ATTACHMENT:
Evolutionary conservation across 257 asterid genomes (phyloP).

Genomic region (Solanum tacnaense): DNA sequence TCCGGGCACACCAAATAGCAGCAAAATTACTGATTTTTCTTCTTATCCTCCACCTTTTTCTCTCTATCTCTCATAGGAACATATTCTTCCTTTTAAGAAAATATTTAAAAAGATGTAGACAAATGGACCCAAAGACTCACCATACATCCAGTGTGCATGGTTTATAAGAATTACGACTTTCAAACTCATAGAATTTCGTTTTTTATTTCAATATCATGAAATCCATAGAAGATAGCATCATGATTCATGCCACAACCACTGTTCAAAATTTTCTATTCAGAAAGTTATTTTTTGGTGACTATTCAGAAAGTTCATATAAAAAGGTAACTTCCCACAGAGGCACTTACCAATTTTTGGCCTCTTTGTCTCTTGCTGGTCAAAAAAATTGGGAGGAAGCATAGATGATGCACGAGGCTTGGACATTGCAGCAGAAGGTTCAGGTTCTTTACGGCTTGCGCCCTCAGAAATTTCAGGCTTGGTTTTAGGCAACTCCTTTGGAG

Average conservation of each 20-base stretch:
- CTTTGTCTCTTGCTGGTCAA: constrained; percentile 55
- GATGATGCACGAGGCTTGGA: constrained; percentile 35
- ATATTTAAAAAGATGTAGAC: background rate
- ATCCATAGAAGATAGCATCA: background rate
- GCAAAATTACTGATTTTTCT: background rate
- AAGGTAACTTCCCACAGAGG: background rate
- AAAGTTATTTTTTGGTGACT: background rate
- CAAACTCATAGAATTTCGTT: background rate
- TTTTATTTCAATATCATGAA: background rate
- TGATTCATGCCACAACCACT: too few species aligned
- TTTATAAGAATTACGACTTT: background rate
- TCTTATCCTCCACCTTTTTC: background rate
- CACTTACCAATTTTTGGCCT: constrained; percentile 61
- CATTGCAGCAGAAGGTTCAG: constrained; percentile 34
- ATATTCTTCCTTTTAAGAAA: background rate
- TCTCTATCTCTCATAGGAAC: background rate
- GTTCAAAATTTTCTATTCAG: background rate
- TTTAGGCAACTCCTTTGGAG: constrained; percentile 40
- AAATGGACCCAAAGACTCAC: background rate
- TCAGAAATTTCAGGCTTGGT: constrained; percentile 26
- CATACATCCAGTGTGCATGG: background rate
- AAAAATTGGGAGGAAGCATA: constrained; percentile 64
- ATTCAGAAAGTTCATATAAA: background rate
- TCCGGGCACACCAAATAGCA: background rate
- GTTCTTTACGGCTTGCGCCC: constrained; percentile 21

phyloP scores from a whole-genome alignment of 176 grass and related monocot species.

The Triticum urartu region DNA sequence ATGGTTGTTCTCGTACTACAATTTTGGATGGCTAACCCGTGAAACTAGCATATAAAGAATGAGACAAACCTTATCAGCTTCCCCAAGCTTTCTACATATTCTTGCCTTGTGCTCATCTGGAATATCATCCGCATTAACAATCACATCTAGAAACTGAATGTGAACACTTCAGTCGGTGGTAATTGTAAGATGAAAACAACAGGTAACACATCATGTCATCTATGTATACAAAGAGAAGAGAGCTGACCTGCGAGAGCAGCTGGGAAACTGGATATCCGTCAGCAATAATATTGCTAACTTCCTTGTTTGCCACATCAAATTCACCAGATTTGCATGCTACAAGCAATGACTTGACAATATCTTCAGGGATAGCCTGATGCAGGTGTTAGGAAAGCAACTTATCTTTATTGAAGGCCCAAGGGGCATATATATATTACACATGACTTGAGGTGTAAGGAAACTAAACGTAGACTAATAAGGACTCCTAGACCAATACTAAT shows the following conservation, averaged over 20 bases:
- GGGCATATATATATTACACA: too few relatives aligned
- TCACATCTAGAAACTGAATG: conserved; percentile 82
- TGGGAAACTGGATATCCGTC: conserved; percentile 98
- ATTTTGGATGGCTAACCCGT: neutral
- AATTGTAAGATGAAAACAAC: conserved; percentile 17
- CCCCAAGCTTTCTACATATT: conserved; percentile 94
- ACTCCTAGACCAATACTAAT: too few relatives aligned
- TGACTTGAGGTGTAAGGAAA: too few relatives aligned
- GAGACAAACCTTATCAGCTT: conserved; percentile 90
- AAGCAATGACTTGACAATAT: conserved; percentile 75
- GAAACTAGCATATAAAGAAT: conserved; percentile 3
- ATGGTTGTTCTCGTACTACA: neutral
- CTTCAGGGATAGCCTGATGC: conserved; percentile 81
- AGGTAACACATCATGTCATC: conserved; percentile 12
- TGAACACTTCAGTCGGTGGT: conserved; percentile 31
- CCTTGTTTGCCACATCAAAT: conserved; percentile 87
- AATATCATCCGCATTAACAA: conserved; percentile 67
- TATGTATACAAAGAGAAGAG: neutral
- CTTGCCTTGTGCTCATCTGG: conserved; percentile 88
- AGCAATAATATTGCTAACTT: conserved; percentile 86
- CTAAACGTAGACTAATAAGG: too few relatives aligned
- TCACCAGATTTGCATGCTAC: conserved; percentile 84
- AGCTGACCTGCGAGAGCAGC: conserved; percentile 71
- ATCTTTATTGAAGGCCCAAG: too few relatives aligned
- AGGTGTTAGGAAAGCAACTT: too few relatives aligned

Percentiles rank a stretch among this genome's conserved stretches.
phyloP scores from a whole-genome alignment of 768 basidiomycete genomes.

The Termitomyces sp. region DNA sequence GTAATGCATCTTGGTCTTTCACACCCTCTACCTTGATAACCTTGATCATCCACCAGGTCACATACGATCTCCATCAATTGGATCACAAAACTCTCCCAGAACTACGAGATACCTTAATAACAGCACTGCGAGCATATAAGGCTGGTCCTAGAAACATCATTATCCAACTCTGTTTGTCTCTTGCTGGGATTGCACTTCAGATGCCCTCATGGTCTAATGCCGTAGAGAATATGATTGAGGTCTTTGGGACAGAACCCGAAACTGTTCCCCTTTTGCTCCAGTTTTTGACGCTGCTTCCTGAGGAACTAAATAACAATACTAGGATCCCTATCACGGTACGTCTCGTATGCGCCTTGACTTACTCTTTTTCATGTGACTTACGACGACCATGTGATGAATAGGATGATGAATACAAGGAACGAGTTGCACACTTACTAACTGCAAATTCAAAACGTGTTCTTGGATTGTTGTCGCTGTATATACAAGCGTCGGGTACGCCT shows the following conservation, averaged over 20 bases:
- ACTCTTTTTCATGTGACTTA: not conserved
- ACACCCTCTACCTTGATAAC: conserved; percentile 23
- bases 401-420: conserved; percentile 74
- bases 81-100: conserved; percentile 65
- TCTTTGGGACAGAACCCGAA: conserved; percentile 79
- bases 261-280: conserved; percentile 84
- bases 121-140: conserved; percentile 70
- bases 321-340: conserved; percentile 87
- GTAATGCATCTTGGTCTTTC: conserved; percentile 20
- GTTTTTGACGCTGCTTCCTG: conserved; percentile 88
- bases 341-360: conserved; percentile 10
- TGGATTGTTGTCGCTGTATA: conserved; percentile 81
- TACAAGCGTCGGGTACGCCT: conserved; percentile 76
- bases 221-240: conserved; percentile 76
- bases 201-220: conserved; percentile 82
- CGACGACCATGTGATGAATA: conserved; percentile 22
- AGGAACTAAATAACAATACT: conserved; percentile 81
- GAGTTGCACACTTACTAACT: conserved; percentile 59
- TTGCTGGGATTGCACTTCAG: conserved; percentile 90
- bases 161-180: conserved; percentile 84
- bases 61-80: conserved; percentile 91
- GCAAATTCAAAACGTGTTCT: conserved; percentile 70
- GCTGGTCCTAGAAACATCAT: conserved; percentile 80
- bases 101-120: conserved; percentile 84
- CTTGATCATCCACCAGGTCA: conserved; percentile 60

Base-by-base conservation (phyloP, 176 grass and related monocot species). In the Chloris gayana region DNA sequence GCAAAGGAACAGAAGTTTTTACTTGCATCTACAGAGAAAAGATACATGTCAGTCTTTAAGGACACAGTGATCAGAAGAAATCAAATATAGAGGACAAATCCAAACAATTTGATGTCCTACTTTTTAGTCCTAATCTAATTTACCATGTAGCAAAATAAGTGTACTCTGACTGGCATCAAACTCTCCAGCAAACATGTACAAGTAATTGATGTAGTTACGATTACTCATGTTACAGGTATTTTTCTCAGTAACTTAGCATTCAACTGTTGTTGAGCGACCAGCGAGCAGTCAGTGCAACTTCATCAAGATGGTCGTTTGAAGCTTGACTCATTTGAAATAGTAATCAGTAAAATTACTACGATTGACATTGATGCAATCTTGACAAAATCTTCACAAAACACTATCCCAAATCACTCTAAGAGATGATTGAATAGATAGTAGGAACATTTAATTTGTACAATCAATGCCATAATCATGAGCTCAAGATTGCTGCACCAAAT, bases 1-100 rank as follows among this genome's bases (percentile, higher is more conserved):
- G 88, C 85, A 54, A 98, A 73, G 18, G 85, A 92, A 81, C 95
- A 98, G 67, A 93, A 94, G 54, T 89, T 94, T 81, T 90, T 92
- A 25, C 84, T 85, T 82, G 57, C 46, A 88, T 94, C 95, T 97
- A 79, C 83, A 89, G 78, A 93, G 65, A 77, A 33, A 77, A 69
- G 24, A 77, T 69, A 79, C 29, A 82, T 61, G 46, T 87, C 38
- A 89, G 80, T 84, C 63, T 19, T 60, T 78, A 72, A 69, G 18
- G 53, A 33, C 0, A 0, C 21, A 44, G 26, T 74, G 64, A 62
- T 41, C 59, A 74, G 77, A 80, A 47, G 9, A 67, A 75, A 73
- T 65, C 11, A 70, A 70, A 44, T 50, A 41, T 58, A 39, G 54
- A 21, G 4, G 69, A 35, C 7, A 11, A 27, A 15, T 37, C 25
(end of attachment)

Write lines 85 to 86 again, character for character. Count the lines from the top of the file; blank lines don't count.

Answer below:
- G 88, C 85, A 54, A 98, A 73, G 18, G 85, A 92, A 81, C 95
- A 98, G 67, A 93, A 94, G 54, T 89, T 94, T 81, T 90, T 92